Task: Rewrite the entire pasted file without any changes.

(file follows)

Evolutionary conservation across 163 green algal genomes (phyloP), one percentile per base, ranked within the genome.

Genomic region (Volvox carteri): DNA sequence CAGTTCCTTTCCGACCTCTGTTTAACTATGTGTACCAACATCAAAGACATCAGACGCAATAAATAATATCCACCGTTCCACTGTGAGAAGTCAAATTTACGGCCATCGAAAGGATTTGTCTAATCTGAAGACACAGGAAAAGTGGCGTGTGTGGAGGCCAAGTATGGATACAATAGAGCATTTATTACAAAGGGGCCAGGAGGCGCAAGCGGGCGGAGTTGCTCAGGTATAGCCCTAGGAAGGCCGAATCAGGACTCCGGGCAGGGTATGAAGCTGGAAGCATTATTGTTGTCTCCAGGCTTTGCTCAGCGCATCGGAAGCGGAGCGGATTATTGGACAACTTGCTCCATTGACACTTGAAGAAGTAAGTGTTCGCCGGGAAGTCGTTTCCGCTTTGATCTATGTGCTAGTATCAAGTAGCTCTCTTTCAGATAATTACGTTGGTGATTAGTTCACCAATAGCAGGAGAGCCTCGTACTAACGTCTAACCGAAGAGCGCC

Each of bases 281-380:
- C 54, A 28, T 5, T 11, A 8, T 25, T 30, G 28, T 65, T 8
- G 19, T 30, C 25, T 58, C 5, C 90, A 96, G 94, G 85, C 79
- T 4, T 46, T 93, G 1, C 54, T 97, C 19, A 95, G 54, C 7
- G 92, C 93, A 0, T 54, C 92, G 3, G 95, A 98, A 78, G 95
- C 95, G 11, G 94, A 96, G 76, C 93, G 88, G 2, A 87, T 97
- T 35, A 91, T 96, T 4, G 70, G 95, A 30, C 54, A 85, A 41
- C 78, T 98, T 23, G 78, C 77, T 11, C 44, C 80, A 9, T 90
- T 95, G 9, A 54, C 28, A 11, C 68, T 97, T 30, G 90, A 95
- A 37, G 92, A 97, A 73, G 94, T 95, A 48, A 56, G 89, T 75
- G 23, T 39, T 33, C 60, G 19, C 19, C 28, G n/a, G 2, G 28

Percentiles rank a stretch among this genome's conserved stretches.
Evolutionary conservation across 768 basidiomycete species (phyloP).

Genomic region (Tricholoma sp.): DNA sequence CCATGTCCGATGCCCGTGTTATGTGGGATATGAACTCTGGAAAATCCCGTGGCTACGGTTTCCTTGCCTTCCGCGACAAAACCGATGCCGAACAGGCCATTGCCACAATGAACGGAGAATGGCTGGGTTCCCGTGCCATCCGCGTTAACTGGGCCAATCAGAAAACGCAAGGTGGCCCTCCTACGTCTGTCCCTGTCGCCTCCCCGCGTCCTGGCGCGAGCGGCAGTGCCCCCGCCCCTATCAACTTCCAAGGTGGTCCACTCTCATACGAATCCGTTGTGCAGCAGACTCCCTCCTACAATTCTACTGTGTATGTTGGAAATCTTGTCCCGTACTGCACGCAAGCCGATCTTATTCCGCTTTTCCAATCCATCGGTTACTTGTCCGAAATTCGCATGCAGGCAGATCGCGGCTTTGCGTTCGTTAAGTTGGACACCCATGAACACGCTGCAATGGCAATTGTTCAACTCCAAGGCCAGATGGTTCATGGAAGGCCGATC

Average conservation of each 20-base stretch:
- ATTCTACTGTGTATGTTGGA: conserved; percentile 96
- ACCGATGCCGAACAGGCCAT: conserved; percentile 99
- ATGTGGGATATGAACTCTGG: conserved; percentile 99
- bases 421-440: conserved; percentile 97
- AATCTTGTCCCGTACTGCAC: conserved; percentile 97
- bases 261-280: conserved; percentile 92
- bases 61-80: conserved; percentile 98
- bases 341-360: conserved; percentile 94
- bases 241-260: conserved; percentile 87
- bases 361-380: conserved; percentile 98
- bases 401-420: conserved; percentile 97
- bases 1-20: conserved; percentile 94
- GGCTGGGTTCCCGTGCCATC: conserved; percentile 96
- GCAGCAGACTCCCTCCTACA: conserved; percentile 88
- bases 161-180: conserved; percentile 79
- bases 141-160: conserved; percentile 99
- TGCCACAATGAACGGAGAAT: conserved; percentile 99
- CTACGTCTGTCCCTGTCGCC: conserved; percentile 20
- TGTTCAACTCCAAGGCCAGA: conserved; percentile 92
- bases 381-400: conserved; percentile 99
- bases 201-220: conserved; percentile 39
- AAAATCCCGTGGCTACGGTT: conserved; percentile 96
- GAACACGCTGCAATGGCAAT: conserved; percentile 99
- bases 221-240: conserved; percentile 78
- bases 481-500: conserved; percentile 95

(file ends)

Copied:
Evolutionary conservation across 163 green algal genomes (phyloP), one percentile per base, ranked within the genome.

Genomic region (Volvox carteri): DNA sequence CAGTTCCTTTCCGACCTCTGTTTAACTATGTGTACCAACATCAAAGACATCAGACGCAATAAATAATATCCACCGTTCCACTGTGAGAAGTCAAATTTACGGCCATCGAAAGGATTTGTCTAATCTGAAGACACAGGAAAAGTGGCGTGTGTGGAGGCCAAGTATGGATACAATAGAGCATTTATTACAAAGGGGCCAGGAGGCGCAAGCGGGCGGAGTTGCTCAGGTATAGCCCTAGGAAGGCCGAATCAGGACTCCGGGCAGGGTATGAAGCTGGAAGCATTATTGTTGTCTCCAGGCTTTGCTCAGCGCATCGGAAGCGGAGCGGATTATTGGACAACTTGCTCCATTGACACTTGAAGAAGTAAGTGTTCGCCGGGAAGTCGTTTCCGCTTTGATCTATGTGCTAGTATCAAGTAGCTCTCTTTCAGATAATTACGTTGGTGATTAGTTCACCAATAGCAGGAGAGCCTCGTACTAACGTCTAACCGAAGAGCGCC

Each of bases 281-380:
- C 54, A 28, T 5, T 11, A 8, T 25, T 30, G 28, T 65, T 8
- G 19, T 30, C 25, T 58, C 5, C 90, A 96, G 94, G 85, C 79
- T 4, T 46, T 93, G 1, C 54, T 97, C 19, A 95, G 54, C 7
- G 92, C 93, A 0, T 54, C 92, G 3, G 95, A 98, A 78, G 95
- C 95, G 11, G 94, A 96, G 76, C 93, G 88, G 2, A 87, T 97
- T 35, A 91, T 96, T 4, G 70, G 95, A 30, C 54, A 85, A 41
- C 78, T 98, T 23, G 78, C 77, T 11, C 44, C 80, A 9, T 90
- T 95, G 9, A 54, C 28, A 11, C 68, T 97, T 30, G 90, A 95
- A 37, G 92, A 97, A 73, G 94, T 95, A 48, A 56, G 89, T 75
- G 23, T 39, T 33, C 60, G 19, C 19, C 28, G n/a, G 2, G 28

Percentiles rank a stretch among this genome's conserved stretches.
Evolutionary conservation across 768 basidiomycete species (phyloP).

Genomic region (Tricholoma sp.): DNA sequence CCATGTCCGATGCCCGTGTTATGTGGGATATGAACTCTGGAAAATCCCGTGGCTACGGTTTCCTTGCCTTCCGCGACAAAACCGATGCCGAACAGGCCATTGCCACAATGAACGGAGAATGGCTGGGTTCCCGTGCCATCCGCGTTAACTGGGCCAATCAGAAAACGCAAGGTGGCCCTCCTACGTCTGTCCCTGTCGCCTCCCCGCGTCCTGGCGCGAGCGGCAGTGCCCCCGCCCCTATCAACTTCCAAGGTGGTCCACTCTCATACGAATCCGTTGTGCAGCAGACTCCCTCCTACAATTCTACTGTGTATGTTGGAAATCTTGTCCCGTACTGCACGCAAGCCGATCTTATTCCGCTTTTCCAATCCATCGGTTACTTGTCCGAAATTCGCATGCAGGCAGATCGCGGCTTTGCGTTCGTTAAGTTGGACACCCATGAACACGCTGCAATGGCAATTGTTCAACTCCAAGGCCAGATGGTTCATGGAAGGCCGATC

Average conservation of each 20-base stretch:
- ATTCTACTGTGTATGTTGGA: conserved; percentile 96
- ACCGATGCCGAACAGGCCAT: conserved; percentile 99
- ATGTGGGATATGAACTCTGG: conserved; percentile 99
- bases 421-440: conserved; percentile 97
- AATCTTGTCCCGTACTGCAC: conserved; percentile 97
- bases 261-280: conserved; percentile 92
- bases 61-80: conserved; percentile 98
- bases 341-360: conserved; percentile 94
- bases 241-260: conserved; percentile 87
- bases 361-380: conserved; percentile 98
- bases 401-420: conserved; percentile 97
- bases 1-20: conserved; percentile 94
- GGCTGGGTTCCCGTGCCATC: conserved; percentile 96
- GCAGCAGACTCCCTCCTACA: conserved; percentile 88
- bases 161-180: conserved; percentile 79
- bases 141-160: conserved; percentile 99
- TGCCACAATGAACGGAGAAT: conserved; percentile 99
- CTACGTCTGTCCCTGTCGCC: conserved; percentile 20
- TGTTCAACTCCAAGGCCAGA: conserved; percentile 92
- bases 381-400: conserved; percentile 99
- bases 201-220: conserved; percentile 39
- AAAATCCCGTGGCTACGGTT: conserved; percentile 96
- GAACACGCTGCAATGGCAAT: conserved; percentile 99
- bases 221-240: conserved; percentile 78
- bases 481-500: conserved; percentile 95